You need a lot of things to start a business. A good idea, the skills to turn that idea into reality, and some cold, hard cash.
Increasingly, psychologists who study entrepreneurship believe you need the right mindset too. They talk about having the “psychological capital” to succeed in a new venture. Psychological capital, or PsyCap as it’s sometimes called (because entrepreneurs apparently try to give everything a catchy name), includes traits like optimism, self-confidence, resilience, and the ability to persistently work toward goals (but also revise those goals if necessary).
So where does psychological come from? Unlike capital capital, there’s no calling up investors when you need an infusion of psychological capital (although calling a therapist might help). The origins of so-called PsyCap, like the origins of positive mental health in general, are more mysterious.
Recently, a team of researchers proposed that one psychological factor may be essential in developing the other traits involved in psychological capital: good, old-fashioned courage. You know, the ability to take risks, live with uncertainty, stare down your fears – all that stuff.
In a recent study, the researchers surveyed 152 entrepreneurs, asking them to complete a questionnaire intended to measure courage. Entrepreneurs taking the questionnaire were prompted to say whether they agreed with statements like “I tend to face my fears” and “I would describe myself as a ‘chicken.'” They also completed questionnaires measuring PsyCap more generally and life satisfaction.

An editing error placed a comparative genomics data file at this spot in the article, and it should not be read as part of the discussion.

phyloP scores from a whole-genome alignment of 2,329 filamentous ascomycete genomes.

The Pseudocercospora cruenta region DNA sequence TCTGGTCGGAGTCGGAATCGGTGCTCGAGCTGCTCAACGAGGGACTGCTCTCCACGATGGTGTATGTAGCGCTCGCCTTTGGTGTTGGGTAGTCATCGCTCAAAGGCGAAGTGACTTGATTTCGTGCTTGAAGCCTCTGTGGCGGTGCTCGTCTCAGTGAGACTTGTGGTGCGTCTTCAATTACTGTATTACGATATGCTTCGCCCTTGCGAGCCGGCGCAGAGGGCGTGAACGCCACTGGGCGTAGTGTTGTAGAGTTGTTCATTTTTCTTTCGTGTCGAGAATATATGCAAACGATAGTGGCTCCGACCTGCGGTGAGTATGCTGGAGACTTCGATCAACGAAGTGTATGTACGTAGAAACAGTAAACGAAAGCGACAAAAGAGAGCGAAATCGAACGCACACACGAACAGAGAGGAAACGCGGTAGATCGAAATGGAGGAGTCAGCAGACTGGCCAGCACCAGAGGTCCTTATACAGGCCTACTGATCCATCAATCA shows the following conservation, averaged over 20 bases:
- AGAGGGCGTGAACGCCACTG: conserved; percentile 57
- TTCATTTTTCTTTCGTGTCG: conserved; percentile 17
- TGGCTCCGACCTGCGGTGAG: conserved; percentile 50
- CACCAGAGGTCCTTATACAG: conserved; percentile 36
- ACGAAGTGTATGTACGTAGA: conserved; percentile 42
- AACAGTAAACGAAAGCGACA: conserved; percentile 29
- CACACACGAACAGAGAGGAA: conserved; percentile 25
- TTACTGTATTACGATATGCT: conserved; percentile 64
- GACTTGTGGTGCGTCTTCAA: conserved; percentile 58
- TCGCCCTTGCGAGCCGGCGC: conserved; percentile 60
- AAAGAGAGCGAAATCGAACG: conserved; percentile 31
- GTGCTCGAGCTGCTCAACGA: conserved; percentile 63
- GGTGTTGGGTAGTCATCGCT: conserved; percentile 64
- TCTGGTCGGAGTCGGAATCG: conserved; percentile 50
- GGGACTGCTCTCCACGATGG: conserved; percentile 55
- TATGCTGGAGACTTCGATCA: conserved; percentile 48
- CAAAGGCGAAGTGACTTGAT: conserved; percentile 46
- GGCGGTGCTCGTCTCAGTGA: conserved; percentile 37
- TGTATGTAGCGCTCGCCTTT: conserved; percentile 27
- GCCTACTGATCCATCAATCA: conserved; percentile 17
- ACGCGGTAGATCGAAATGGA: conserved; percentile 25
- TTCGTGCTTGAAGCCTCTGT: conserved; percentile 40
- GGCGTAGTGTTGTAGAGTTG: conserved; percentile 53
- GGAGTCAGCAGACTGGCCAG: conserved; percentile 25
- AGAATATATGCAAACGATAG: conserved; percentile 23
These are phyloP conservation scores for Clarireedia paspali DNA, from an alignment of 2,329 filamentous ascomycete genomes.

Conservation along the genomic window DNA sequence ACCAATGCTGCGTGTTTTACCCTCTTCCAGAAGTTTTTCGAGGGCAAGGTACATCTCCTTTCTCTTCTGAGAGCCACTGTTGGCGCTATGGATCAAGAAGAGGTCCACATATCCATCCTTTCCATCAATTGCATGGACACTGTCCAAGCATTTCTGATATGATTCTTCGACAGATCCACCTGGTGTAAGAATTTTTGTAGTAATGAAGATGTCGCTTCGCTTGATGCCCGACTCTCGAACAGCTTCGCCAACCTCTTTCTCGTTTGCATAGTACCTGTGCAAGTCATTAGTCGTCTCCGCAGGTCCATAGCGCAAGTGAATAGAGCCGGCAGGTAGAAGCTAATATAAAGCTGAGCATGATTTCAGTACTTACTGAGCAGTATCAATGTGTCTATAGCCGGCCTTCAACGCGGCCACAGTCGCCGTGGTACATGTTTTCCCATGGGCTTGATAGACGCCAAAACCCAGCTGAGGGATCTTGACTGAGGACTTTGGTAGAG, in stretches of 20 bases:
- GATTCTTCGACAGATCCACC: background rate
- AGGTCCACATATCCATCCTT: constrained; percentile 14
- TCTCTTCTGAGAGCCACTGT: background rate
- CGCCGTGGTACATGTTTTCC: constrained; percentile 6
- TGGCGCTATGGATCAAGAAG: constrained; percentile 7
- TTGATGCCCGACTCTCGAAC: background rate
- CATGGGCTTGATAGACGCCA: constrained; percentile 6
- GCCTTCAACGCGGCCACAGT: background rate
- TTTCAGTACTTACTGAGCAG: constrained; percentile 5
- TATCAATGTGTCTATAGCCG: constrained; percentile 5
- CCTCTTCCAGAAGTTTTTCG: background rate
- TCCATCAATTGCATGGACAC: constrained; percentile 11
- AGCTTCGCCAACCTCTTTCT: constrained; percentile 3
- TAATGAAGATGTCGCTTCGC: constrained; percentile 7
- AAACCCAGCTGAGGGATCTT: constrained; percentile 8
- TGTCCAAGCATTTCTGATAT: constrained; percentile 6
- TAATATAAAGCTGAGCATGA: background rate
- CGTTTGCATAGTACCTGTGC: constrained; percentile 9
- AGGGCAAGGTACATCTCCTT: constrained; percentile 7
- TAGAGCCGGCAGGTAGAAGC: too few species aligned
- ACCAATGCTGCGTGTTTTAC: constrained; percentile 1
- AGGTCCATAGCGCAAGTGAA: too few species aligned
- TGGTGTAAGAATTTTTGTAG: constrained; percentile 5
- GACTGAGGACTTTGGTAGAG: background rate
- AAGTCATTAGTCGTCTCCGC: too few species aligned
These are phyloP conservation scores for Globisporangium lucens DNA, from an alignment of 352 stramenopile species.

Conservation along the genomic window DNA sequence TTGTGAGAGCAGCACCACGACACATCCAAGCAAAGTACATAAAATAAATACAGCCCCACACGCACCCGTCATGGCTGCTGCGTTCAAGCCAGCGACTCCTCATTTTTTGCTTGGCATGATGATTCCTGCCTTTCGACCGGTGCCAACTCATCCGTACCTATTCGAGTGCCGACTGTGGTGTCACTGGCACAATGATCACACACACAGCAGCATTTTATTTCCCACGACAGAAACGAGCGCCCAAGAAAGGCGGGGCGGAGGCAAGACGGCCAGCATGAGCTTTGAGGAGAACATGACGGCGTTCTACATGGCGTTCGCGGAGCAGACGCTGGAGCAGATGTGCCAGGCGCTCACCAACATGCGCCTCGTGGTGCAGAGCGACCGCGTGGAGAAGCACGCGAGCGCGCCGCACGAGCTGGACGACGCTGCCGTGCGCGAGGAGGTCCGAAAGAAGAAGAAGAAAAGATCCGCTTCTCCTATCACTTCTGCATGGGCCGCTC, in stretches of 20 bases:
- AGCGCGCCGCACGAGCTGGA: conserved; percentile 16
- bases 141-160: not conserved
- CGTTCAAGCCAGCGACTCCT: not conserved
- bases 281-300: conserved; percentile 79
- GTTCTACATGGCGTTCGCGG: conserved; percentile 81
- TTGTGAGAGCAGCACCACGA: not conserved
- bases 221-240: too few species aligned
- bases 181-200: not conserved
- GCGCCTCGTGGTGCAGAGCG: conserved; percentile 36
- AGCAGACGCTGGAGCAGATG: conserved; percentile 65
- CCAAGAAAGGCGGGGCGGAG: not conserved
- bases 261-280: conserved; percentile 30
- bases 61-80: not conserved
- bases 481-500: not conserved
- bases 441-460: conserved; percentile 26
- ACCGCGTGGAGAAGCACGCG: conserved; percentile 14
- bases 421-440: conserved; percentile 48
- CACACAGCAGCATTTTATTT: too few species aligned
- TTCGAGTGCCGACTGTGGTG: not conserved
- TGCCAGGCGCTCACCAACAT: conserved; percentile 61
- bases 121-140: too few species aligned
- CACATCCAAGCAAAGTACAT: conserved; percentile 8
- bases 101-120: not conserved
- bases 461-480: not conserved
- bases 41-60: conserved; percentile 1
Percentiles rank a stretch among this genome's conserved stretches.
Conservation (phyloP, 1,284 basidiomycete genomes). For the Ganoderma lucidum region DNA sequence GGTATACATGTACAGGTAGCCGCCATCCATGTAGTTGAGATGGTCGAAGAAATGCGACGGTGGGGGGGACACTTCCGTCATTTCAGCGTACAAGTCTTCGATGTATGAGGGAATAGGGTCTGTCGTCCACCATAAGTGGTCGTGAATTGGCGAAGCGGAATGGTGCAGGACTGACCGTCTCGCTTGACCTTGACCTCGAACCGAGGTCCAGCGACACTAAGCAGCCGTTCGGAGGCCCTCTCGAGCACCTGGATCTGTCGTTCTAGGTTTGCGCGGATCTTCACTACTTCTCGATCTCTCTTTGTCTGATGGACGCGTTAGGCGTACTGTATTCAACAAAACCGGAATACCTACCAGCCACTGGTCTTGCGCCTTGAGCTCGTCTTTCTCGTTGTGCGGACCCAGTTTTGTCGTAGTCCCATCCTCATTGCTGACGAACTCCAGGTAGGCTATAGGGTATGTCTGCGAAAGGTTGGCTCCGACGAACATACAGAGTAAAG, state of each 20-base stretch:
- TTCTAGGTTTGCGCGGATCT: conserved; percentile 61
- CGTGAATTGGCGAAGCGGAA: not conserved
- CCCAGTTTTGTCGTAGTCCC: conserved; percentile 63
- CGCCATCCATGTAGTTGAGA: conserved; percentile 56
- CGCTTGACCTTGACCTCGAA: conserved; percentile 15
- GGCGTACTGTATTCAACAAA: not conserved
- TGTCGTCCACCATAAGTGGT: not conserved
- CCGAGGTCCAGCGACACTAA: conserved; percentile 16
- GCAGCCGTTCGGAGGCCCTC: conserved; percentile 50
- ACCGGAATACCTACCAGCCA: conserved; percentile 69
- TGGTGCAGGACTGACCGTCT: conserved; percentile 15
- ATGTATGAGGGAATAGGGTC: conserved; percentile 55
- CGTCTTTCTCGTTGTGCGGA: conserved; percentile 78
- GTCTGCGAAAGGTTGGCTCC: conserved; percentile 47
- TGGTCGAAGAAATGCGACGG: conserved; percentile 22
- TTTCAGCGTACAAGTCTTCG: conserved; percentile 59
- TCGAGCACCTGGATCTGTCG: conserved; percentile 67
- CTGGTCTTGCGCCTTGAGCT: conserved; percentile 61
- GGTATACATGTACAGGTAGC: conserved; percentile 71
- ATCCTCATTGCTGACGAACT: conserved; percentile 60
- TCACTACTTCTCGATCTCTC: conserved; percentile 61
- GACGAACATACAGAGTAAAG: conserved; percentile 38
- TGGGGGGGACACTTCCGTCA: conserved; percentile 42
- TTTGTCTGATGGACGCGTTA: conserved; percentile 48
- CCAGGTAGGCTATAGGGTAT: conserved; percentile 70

The researchers found that entrepreneurs who scored as having higher levels of courage (i.e., who weren’t “chickens”) tended to also have higher life satisfaction. Looking more closely at this data, they found that psychological capital explained the association between courage and life satisfaction, both for founders of small ventures and large ones.
Not covered in this study was the question of whether entrepreneurs who score higher on courage actually launch ventures that are more successful. But previous research does suggest that psychological capital makes for more entrepreneurial success. In any case, this latest study indicates that entrepreneurs who score higher on courage are happier, meaning that this personality trait may be key to coping with the psychological challenges of entrepreneurship.